Converting a NFA to a DFA
Converting to a DFA
It is recommended, if you haven't already, to read the tutorial about creating a finite automaton, which covers the basics of constructing a FA. This section specifically describes how one may transform any nondeterministic finite automaton (NFA) into a deterministic automaton (DFA) by using the tools under the “Convert → Convert to DFA” menu option.
To get started, open JFLAP. Then, either load the file nfaToDfa.jff, or construct the nondeterministic finite automaton present in the screen below. When finished, your screen should look something like this:
We will now convert this NFA into a DFA. Click on the “Convert → Convert to DFA” menu option, and this screen should come up:
The NFA is present in the panel on the left, and our new DFA is present in the screen to the right. Let's begin building our DFA. First, hold the mouse over the second button in the toolbar from the left to see the description of the button, which should be “Expand Group on (T)erminal”. Click on that button, and then click and hold down the mouse on state q0. Then, drag the mouse away from the state, and release it somewhere in the white part of the right panel. Enter “a” when you are prompted for the terminal, and “0,1,2” when prompted for the group of NFA states. When finished, your screen should contain something like this (Note: one may adjust the states so that the layout resembles this image):
You are probably curious about what exactly we just did. Basically, we just built the first transition in our DFA. In our NFA, we start at state “q0”. This is represented in the DFA through the “0” label in DFA state “q0”. The DFA's “a” expansion represents what happens when processing an “a” in the NFA. However, in the NFA there are three possible states we can proceed to when processing an “a”, NFA states “q0” and “q1”, and “q2”. This multiplicity of possibilities is represented by the label under DFA state “q1”, which is “0,1,2” (standing for NFA states “q0”, “q1”, and “q2”).
You should note that it is not possible to expand a state on a terminal that does not have a corresponding path in the NFA. For example, if one tries the same method above on state “q0”, but instead uses the terminal “c”, an error message will pop up.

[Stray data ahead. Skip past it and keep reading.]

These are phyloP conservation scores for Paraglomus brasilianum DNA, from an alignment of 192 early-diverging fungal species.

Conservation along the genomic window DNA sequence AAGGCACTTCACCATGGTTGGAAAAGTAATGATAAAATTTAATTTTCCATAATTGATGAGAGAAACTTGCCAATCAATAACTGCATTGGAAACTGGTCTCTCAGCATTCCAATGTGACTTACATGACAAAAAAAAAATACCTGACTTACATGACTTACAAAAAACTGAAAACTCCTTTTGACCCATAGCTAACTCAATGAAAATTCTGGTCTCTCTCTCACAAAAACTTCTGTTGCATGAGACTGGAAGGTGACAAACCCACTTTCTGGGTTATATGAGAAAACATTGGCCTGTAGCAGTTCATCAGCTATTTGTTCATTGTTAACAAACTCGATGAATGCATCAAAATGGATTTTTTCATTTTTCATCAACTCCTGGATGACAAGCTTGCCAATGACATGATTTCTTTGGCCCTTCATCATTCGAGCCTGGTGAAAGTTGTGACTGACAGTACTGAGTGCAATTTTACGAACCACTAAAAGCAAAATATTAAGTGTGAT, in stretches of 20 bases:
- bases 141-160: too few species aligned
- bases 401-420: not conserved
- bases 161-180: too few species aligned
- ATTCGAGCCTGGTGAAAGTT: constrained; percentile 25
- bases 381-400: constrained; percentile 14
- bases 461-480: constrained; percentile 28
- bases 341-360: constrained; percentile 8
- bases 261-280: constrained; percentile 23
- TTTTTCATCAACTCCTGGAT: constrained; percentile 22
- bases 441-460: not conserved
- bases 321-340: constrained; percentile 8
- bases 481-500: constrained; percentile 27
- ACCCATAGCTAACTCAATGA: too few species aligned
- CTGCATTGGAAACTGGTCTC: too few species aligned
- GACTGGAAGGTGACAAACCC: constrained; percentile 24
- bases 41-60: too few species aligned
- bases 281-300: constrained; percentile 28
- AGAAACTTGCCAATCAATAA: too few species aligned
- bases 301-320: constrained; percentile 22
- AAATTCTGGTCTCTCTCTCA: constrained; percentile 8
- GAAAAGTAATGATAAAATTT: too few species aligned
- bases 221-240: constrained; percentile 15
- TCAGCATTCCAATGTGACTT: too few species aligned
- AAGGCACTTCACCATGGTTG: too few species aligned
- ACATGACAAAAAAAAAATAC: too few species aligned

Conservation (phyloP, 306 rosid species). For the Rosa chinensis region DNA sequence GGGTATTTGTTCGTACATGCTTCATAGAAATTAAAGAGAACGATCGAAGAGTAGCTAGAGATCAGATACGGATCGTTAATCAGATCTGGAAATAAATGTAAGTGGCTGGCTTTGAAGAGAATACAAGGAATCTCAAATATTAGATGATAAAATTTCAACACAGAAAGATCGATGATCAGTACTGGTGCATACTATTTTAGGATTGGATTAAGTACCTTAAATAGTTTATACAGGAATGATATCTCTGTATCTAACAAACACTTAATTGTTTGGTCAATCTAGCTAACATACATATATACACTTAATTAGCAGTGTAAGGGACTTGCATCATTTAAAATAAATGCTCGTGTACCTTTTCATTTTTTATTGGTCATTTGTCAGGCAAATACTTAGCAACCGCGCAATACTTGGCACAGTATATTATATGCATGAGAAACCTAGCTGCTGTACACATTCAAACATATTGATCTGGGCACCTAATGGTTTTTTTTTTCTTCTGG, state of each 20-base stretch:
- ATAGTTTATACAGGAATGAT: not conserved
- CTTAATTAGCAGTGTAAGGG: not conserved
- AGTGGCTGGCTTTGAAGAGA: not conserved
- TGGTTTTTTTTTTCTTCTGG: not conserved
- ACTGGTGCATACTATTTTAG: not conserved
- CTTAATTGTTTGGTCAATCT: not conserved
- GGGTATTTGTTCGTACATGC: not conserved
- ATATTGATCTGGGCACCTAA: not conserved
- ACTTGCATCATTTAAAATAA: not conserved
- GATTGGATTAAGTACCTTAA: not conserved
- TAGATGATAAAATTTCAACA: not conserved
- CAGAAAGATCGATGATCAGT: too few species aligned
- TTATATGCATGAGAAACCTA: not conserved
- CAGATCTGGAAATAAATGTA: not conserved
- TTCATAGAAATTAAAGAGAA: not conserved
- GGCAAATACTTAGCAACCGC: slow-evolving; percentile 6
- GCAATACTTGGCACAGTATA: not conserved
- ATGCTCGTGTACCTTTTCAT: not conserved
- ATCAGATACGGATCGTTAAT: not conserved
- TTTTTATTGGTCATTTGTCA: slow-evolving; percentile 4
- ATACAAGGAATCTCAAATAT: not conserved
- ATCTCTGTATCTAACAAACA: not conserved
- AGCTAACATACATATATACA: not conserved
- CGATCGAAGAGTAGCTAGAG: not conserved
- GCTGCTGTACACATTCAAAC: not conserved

Now we can add two more transitions in the DFA. Through the same method as before, add another expansion, starting from “q1”. The terminal value will be “b” and the states will be “1,3”. This will create a new state “q2”. Now, add an expansion starting from “q2”. This time, however, release the mouse on “q2” and enter the terminal “a”. When finished, something resembling the following should be present on your screen:
From NFA state “q1”, there are no expansions leading from it that contain a “b”. From NFA states “q0” and “q2”, a “b” will allow the program to reach NFA states “q1” or “q3”. Thus, the label for DFA state “q2” is “1,3”. You also might notice that DFA state “q2” is a final state. Since NFA state “q3” is a final state, and DFA state “q2” represents a possible path to NFA state “q3”, DFA state “q2” is a final state. It does not matter that DFA state “q2” also represents a possible path to NFA state “q1”, a nonfinal state. As long as one possible path represented by a DFA state is final, the DFA state is final. In the case of the expansion from “q2” to “q2”, since in DFA state “q2” one can be at NFA states “q1” or “q3”, and since processing any “a” from there will result in being in one of those two NFA states, the expansion does not result in a DFA state change.
Let's check and see if we are done. Go ahead and click on the “Done?” button. The message will tell us that we still have some work to do, as we have two more states and seven more transitions unaccounted for in the DFA. Go ahead and finish it. One can utilize, if desired, two other buttons in the toolbar. The “(S)tate Expander” button, if pressed, will fill out all transitions and create any new DFA states those transitions require when you click on an existing DFA state. Alternatively, if one wants to see the whole DFA right away, one can click on the “Complete” button. If either of these are pressed, the layout manager may not put everything onto the part of the screen currently visible, so one may have to maximize the window or find all states using the sliders. After finishing the DFA, and perhaps after moving the states around a little, you should have a picture resembling the following:
Now click the “Done?” button again. After a message informing you that the DFA is fully built, a new editor window is generated with the DFA in it. Congratulations, you have converted your NFA into a DFA!
This concludes our brief tutorial on converting NFAs into DFAs. Thanks for reading!